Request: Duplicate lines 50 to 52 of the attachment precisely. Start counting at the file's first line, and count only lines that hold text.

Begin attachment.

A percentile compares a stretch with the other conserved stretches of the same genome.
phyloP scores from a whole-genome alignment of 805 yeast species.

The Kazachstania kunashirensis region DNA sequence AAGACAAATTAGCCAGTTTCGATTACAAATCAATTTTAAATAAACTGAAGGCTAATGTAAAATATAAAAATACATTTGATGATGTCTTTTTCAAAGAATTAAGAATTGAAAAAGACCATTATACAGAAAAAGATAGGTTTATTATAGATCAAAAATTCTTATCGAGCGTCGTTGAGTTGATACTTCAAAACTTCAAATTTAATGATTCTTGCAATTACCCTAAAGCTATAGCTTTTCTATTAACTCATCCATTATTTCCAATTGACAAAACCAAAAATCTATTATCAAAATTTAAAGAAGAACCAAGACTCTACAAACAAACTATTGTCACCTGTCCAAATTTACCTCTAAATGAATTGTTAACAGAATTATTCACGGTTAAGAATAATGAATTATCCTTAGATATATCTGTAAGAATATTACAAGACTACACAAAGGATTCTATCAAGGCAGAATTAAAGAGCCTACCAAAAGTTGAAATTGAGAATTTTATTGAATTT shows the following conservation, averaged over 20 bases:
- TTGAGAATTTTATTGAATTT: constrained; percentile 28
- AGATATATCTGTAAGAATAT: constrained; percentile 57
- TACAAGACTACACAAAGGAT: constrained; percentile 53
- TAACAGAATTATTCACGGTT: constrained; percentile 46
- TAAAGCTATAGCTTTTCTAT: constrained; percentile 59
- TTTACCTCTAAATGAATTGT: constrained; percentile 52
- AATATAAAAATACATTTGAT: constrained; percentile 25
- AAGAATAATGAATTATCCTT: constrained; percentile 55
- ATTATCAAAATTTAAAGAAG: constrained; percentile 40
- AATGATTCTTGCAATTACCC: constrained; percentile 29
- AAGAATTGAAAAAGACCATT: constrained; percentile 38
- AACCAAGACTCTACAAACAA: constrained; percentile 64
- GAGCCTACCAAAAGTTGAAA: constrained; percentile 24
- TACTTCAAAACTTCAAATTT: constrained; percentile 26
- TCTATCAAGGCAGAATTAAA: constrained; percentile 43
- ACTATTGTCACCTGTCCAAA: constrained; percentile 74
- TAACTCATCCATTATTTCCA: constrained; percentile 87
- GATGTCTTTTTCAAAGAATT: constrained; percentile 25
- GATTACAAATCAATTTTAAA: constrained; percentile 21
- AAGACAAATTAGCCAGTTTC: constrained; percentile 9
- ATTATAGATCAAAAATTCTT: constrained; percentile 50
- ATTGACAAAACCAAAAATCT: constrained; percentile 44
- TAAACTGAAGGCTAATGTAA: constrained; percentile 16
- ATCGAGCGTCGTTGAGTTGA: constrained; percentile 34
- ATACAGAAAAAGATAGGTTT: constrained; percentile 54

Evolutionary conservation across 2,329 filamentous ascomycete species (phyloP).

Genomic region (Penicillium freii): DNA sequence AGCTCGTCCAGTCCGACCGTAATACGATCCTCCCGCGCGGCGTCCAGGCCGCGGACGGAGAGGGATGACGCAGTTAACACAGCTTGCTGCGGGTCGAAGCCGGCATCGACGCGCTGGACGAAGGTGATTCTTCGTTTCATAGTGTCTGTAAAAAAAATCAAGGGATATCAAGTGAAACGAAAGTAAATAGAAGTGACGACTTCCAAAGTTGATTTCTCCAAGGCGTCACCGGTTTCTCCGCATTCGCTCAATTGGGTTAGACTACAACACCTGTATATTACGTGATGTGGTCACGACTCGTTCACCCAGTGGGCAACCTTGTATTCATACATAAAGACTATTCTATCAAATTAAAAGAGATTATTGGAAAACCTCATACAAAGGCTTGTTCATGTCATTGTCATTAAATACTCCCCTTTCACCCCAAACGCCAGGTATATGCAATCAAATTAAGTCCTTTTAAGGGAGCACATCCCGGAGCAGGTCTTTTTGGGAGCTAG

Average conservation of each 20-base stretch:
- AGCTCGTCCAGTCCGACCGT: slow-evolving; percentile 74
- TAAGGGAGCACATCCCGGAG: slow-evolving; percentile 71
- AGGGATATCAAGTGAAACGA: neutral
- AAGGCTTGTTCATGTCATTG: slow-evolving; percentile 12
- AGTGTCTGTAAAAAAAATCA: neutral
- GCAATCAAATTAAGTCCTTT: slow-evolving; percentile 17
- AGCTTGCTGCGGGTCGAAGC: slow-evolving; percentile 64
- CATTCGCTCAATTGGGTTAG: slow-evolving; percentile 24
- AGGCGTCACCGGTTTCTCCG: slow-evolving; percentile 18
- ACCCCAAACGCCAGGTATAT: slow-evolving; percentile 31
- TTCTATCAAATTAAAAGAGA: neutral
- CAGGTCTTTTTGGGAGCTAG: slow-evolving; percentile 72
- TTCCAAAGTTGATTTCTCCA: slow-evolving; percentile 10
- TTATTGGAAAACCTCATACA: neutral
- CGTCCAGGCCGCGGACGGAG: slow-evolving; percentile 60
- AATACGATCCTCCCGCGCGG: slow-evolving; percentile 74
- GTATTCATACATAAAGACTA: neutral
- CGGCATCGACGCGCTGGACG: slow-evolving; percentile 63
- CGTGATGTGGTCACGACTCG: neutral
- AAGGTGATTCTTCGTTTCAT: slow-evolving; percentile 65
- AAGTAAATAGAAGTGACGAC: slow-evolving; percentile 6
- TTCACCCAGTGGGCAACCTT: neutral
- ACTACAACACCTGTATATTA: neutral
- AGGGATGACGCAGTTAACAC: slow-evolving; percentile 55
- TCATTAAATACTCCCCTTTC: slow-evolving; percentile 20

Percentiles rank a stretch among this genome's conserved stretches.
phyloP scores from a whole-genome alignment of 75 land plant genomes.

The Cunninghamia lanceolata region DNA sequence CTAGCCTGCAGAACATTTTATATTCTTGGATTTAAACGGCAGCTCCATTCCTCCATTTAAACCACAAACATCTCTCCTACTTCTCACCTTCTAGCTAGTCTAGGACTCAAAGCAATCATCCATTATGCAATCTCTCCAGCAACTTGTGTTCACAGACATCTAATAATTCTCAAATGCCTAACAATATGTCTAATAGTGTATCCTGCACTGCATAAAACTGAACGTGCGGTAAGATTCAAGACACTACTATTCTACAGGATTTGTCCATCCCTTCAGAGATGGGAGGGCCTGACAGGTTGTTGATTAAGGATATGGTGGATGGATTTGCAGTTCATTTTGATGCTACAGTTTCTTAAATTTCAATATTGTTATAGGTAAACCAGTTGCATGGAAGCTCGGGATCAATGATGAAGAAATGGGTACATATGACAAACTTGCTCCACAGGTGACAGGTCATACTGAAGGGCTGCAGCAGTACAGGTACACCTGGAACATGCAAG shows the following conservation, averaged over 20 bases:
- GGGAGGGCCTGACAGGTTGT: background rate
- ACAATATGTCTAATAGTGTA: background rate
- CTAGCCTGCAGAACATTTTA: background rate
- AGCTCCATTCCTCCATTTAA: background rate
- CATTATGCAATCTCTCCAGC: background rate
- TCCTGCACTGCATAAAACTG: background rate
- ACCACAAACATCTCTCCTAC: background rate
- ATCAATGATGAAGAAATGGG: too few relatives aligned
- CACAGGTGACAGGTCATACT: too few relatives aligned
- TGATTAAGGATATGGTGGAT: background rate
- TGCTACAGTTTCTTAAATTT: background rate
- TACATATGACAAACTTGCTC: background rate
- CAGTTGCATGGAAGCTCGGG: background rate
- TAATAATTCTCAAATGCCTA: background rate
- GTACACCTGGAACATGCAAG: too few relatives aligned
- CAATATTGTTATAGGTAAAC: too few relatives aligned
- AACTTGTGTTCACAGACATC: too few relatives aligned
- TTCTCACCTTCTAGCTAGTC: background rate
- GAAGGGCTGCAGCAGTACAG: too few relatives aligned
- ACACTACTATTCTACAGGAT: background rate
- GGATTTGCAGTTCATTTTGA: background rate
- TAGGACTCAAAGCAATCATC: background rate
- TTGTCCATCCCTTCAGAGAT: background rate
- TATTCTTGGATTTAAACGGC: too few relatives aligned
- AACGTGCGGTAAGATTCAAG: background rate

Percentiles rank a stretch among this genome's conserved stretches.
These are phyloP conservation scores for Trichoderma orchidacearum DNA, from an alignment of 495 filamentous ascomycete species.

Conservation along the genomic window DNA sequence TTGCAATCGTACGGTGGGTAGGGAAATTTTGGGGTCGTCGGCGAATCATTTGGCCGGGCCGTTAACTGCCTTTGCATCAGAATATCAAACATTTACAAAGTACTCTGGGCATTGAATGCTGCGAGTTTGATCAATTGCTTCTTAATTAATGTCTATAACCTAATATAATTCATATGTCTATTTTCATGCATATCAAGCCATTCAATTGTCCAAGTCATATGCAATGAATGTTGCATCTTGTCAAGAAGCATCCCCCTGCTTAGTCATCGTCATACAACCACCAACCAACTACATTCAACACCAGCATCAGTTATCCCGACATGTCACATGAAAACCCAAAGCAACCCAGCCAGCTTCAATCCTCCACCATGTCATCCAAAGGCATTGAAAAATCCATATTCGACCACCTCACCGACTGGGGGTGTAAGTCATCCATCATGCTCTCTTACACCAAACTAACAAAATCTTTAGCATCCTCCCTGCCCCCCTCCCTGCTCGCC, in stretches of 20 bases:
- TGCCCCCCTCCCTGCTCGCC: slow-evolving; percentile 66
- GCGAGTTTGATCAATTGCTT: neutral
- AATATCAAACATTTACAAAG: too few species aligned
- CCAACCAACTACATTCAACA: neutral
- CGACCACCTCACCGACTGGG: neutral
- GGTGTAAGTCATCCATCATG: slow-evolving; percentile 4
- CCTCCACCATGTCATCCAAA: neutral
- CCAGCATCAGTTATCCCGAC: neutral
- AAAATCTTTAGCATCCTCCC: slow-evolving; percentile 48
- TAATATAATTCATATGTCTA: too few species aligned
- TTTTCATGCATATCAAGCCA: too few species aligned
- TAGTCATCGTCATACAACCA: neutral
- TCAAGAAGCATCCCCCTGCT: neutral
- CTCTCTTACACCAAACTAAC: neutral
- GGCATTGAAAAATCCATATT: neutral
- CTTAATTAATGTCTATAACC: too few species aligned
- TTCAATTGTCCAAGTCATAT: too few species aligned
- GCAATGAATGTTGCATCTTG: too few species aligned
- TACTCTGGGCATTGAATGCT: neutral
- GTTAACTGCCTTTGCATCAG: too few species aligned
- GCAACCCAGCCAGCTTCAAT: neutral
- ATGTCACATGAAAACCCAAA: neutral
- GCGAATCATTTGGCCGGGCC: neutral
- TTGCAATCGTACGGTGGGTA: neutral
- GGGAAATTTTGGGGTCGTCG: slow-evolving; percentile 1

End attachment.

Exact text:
- CGTGATGTGGTCACGACTCG: neutral
- AAGGTGATTCTTCGTTTCAT: slow-evolving; percentile 65
- AAGTAAATAGAAGTGACGAC: slow-evolving; percentile 6